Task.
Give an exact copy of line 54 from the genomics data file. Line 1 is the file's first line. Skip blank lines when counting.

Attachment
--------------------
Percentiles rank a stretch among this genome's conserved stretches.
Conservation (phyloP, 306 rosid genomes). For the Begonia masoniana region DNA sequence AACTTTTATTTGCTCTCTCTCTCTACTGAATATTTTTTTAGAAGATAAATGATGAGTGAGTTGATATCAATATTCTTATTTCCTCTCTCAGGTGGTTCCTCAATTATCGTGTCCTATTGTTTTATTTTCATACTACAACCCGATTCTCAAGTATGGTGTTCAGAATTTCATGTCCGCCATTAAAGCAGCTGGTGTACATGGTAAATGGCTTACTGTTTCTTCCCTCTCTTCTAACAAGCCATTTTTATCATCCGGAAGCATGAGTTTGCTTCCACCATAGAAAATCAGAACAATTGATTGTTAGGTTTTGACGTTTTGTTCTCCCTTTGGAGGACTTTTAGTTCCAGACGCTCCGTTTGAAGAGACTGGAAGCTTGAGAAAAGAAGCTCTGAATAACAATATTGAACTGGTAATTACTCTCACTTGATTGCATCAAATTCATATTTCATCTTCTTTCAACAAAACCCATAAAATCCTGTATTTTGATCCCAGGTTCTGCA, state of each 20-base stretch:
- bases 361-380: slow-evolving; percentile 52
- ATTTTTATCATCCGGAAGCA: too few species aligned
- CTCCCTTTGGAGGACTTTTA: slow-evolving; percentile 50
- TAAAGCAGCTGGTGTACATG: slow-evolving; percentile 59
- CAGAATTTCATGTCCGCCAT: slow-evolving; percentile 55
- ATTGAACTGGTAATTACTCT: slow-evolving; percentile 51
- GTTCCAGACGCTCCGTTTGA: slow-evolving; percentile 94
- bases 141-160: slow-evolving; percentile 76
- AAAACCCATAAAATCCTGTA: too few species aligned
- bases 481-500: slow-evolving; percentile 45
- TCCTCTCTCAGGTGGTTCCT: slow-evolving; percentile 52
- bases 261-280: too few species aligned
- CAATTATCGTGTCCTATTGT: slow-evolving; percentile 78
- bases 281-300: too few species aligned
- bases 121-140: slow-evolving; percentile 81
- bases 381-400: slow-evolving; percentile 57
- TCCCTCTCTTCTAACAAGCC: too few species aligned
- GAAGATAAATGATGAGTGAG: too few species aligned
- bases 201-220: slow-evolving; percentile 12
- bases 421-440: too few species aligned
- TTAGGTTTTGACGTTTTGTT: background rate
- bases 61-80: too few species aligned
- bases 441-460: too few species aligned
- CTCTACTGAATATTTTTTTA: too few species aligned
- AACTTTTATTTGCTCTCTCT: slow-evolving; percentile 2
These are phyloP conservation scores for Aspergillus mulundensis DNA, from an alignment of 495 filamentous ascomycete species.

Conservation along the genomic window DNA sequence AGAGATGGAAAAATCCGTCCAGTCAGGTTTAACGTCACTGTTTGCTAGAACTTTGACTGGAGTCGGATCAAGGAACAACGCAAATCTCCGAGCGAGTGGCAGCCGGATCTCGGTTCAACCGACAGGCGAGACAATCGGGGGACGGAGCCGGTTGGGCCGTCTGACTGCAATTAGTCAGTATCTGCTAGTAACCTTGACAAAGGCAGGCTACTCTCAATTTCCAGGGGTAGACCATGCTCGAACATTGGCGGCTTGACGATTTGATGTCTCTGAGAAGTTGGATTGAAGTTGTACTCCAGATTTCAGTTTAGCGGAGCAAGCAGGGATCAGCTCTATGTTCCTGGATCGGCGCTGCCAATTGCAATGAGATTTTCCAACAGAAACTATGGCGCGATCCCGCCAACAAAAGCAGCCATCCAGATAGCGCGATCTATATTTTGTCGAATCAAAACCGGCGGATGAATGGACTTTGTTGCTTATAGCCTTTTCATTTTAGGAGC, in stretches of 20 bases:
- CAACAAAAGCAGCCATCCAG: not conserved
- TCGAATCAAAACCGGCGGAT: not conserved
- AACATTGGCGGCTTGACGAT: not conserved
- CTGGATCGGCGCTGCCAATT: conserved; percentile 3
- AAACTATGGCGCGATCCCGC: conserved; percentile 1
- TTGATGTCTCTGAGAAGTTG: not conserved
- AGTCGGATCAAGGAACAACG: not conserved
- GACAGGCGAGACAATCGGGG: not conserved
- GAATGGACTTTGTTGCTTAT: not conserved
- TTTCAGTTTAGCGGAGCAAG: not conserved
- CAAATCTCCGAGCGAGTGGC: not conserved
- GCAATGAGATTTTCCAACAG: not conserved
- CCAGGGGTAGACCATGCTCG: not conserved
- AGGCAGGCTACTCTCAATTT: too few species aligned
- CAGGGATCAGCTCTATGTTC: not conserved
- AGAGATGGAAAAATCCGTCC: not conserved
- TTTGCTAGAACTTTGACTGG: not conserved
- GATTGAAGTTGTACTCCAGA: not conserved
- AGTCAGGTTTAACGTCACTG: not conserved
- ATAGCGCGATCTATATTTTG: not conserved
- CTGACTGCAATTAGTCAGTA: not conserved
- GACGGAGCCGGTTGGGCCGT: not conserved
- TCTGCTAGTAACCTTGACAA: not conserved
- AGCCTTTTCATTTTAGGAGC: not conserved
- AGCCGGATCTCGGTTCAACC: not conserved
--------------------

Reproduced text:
- AGCCGGATCTCGGTTCAACC: not conserved